Sunday, December 26, 2010

The world-wide panettone movement

One of my holiday traditions is baking panettone, a type of Italian holiday bread eaten for both Christmas and New Year. It's a bread that is very popular in South America as well as Italy.
It's laden with butter and eggs in what is called an enriched dough. The ending "one" implies that this bread is big or special. You can buy panettone in fancy packages, but I'm suspicious of any bread that claims it can be eaten months after it is baked. Scary. Making homemade panettone is a bit of production because the dough must rest in the refrigerator overnight but it's well worth the effort. Like most bread, the hands-on time isn't long. (And if you have a heavy duty stand mixer, you hardly have to do any actual work.) If you make homemade panettone you don't have to eat mysterious red and green fruit pieces but whatever dried fruit you like. I pick two kinds from candied papaya, candied ginger, currants, raisins, dried cherries or cranberries. I've used walnuts, macadamias, pine nuts and pecans. I only use 2 kinds of fruit and some nuts, so the flavors don't get too confused.
   I make about 8 loaves a year and it's a gift that always seems to be appreciated. I've even given it to Italians and had them rave about it. I guess they were homesick. Of course, I have to do quality control every year to make sure I haven't lost my touch. Usually we do quality control on two loaves. Just to be sure.
Note on the mold. Panettone is traditionally made in a tall mold. Mine appeared unordered in a shipment of kitchen goods, as if to let me know that my destiny was to make panettone. I've been fulfilling that destiny for over 25 years. You can now buy one-time-use paper molds—or you can shape the dough into rolls. I've done that and it's delicious. Then I like to call them panettini.
  What's your favorite holiday baking project?

Panettone
2 T yeast
1/4 C warm water
1T sugar
Mix and let bubble. Add 1/3 C flour. Let rise until double.

2 1/2 C flour (bread or all-purpose)
1/2 tsp salt
1/4 C sugar
3 whole eggs
2 egg yolks
1 T + 1 tsp water
3/4 C softened butter (1 1/2 sticks)
1 tsp vanilla
grated lemon peel from one lemon or 1/4 tsp lemon extract or 1/4 tsp almond extract

Combine these ingredients with the ball of yeasted dough. Knead 10-15 min. Add more flour as needed, usually about 1 cup. (Your goal is to add a minimum amount of flour so the dough isn't dry.) Then add 1 cup total of dried fruit and chopped nuts. The best way to incorporate the fruit and nuts is to flatten the dough, spread on a layer of the fruit and nuts and then fold the dough several times. Let rise until double. (Enriched doughs often are very slow to rise. Be patient.) Punch down and refrigerate overnight, covered.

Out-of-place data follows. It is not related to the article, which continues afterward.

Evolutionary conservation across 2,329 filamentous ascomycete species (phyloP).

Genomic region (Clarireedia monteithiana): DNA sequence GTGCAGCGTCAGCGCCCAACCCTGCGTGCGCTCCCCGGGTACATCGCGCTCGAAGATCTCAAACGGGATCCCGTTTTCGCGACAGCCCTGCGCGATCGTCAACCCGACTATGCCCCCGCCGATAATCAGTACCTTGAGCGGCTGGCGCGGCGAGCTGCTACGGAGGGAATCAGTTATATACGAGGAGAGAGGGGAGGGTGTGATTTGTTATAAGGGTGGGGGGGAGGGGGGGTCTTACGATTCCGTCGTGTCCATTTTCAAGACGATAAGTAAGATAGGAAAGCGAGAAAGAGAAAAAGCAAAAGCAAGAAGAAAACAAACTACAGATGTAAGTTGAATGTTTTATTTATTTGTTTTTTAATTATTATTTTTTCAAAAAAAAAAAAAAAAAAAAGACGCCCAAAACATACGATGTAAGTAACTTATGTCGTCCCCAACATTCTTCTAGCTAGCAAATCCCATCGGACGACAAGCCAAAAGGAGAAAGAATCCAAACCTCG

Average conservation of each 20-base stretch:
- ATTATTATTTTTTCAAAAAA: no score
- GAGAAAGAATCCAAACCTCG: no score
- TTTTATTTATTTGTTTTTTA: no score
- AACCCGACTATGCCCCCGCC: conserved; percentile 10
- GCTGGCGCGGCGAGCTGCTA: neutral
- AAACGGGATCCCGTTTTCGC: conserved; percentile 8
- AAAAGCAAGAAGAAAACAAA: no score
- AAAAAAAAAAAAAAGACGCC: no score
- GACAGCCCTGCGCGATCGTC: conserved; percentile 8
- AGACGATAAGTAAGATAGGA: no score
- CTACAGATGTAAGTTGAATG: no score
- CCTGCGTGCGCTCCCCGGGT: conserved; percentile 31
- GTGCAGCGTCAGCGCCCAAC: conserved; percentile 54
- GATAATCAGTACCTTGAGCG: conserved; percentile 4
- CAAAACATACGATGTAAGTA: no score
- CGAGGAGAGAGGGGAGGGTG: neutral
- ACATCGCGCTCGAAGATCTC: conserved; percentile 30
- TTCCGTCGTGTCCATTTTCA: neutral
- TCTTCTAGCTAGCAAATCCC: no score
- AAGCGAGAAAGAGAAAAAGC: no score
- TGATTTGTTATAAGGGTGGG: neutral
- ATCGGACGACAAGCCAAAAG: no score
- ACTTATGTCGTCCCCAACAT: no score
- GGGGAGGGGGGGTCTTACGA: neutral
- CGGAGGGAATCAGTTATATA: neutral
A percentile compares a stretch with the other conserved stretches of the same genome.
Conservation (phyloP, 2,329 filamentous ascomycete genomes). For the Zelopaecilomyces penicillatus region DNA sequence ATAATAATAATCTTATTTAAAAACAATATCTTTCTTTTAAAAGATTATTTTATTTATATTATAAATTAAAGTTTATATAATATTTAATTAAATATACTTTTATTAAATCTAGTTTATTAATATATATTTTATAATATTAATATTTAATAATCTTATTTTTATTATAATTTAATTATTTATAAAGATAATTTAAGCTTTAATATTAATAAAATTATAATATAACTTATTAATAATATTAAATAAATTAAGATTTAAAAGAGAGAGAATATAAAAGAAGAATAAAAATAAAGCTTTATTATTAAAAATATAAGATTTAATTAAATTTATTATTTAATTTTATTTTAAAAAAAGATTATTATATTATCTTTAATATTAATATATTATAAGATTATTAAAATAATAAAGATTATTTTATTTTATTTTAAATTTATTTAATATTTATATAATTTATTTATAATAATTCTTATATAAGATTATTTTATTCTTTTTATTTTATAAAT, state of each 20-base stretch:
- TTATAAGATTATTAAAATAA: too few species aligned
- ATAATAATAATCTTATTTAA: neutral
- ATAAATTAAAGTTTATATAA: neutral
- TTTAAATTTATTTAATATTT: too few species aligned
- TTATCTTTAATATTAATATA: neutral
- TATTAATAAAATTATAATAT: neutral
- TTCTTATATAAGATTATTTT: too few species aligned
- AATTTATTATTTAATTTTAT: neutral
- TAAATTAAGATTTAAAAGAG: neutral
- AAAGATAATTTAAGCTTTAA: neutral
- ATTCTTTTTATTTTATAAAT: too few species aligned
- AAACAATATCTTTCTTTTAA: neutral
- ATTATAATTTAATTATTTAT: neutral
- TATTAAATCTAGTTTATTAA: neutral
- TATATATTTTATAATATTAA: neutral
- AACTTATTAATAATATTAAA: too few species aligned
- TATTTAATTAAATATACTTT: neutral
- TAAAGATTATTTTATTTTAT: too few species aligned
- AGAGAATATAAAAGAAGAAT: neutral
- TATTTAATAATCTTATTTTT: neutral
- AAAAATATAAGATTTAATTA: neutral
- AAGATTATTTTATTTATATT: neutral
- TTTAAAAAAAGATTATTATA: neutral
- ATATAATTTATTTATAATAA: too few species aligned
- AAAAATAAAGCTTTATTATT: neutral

Punch down and place in buttered mold. Let rise until double. To speed up the action of this cold dough, I put the pan in a very warm place: on top of some potholders sitting on the radiator until it gets warm and starts rising. Bake 400 for 10 min. and 350 for 30-40 min.

4 comments:

Evelien said...

I am certainly going to try your Panettone recipe. If I bake something in december it's either my grandmothers 'Speculaasbrokken' for the Dutch 'Sinterklaas' on 12-05 or my mothers Christmas 'kransjes' (both cookies). Do you want the recipe?

Carolina said...

Yes! I always love new cookie recipes, especially if they are holiday favorites, which are always the best! You can PM in Ravelry or post here if you're willing.

fidlstix said...

Just had to pop in to say I've always wanted to try to make this- I buy the packaged stuff despite my fear of unidentifiable fruit bits.I posted about our families Christmas Cake today http://fidlstix.blogspot.com/
Happy New Year to you!

Carolina said...

Hi fidlstix,
thanks for stopping by and commenting. Your cake recipe looks very interesting. I think that recipes that have stood the test of time to become family traditions are the greatest!